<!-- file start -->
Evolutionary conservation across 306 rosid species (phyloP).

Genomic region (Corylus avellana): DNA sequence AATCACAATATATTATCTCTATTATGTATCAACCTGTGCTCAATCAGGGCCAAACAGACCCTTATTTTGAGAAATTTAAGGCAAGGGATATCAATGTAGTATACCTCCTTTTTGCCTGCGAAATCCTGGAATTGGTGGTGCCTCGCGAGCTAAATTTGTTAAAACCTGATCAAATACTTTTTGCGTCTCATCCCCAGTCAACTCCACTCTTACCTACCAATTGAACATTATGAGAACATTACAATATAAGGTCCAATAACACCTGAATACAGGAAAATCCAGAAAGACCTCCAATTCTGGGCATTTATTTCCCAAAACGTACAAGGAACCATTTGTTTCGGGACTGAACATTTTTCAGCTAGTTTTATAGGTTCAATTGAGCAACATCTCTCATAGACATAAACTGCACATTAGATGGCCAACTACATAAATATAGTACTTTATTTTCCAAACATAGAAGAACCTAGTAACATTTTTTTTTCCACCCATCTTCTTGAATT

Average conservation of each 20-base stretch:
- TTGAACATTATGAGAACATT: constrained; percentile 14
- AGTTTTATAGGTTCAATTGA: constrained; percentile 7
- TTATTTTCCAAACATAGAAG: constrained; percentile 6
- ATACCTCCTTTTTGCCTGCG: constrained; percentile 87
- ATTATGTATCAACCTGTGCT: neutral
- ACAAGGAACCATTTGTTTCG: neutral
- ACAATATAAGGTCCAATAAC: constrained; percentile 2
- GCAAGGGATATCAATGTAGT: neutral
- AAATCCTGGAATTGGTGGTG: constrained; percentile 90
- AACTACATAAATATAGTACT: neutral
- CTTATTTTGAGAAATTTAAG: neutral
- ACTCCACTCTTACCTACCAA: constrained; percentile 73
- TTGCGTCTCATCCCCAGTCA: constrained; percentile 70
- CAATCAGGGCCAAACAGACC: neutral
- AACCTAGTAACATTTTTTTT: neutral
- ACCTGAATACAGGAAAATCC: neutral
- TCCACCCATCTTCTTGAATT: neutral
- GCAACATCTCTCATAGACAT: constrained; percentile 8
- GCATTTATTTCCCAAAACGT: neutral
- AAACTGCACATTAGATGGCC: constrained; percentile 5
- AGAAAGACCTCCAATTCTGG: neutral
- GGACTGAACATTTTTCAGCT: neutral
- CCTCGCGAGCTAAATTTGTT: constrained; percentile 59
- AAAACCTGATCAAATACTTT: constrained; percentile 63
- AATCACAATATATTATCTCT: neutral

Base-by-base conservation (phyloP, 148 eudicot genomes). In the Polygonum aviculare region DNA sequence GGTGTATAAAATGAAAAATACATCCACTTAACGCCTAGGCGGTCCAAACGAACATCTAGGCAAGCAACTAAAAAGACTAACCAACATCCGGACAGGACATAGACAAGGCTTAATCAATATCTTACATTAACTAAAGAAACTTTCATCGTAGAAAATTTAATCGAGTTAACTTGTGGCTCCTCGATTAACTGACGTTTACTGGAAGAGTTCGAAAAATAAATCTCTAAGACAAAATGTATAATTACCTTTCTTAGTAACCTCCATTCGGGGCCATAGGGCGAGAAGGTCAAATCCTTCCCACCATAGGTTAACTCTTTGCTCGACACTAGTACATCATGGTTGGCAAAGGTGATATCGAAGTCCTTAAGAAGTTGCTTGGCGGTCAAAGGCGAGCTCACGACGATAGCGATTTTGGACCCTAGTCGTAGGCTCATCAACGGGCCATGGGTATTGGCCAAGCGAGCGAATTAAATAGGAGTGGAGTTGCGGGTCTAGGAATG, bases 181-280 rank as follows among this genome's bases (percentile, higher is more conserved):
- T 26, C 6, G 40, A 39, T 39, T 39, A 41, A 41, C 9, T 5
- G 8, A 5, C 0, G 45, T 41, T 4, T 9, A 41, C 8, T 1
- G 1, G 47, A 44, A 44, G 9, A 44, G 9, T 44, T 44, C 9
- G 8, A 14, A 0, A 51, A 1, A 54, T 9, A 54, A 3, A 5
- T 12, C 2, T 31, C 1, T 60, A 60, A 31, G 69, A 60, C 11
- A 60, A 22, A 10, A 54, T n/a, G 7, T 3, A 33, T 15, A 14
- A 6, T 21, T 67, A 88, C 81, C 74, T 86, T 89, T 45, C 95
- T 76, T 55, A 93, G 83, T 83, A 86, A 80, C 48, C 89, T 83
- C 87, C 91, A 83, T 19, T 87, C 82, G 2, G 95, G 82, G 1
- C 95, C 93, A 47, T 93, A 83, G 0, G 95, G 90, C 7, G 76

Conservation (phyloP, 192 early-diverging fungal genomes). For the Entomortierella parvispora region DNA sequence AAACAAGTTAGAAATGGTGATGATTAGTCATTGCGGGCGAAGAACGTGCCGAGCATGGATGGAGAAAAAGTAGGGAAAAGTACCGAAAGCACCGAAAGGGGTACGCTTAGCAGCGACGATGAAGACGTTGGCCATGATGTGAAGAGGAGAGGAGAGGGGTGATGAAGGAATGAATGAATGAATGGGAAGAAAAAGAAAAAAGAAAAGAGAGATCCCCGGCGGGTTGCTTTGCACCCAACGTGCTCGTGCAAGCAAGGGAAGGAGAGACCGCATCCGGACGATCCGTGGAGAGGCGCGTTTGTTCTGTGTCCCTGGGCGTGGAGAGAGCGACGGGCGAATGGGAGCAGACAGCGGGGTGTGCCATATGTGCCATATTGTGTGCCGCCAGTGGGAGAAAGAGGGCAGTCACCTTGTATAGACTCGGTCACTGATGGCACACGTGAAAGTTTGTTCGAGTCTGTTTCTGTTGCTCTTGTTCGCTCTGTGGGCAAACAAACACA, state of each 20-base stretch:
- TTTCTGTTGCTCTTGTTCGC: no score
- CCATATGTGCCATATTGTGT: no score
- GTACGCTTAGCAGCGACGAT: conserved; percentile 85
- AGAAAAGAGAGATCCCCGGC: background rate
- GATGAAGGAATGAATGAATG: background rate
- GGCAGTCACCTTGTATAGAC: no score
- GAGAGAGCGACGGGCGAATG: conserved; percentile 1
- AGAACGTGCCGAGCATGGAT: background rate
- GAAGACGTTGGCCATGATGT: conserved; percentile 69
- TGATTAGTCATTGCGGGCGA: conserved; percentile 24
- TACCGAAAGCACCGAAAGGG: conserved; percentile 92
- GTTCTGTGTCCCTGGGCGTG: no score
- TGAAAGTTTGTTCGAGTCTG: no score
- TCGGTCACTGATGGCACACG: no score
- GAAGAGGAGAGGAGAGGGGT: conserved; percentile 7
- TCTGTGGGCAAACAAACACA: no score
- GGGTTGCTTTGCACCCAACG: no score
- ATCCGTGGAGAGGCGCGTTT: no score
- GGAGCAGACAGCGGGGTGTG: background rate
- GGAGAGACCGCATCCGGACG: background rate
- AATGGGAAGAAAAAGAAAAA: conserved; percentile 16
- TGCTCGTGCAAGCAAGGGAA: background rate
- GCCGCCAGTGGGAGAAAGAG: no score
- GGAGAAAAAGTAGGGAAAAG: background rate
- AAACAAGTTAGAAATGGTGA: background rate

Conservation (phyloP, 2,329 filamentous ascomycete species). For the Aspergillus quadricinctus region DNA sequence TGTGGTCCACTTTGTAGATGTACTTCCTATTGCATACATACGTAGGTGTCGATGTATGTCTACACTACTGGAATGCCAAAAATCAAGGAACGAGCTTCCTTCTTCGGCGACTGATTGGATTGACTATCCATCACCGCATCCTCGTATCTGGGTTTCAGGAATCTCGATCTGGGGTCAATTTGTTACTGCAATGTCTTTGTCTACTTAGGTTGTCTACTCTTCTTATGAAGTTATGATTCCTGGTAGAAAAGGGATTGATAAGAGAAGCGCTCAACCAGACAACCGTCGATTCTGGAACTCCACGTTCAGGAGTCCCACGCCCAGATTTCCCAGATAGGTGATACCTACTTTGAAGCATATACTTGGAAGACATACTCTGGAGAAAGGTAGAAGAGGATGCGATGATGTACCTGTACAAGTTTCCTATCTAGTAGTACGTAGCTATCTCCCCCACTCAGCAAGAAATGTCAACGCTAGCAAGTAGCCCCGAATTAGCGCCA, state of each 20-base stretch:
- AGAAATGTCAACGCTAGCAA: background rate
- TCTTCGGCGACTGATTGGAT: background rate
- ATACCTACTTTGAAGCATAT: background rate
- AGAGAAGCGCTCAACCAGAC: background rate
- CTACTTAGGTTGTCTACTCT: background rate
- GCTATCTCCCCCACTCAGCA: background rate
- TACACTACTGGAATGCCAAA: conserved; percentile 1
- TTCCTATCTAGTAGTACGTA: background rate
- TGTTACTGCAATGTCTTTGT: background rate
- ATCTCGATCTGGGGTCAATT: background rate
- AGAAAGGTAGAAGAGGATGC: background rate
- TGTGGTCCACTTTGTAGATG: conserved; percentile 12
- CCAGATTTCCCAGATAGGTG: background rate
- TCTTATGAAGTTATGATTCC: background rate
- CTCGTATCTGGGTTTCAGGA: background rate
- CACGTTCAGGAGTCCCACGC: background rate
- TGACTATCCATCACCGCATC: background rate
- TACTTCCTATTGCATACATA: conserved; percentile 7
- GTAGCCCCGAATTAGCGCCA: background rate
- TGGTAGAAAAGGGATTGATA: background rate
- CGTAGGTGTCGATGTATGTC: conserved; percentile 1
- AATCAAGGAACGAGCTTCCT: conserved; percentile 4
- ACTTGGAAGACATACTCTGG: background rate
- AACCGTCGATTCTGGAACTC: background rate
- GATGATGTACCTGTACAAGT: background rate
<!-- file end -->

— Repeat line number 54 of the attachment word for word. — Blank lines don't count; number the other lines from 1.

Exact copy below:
- TCGGTCACTGATGGCACACG: no score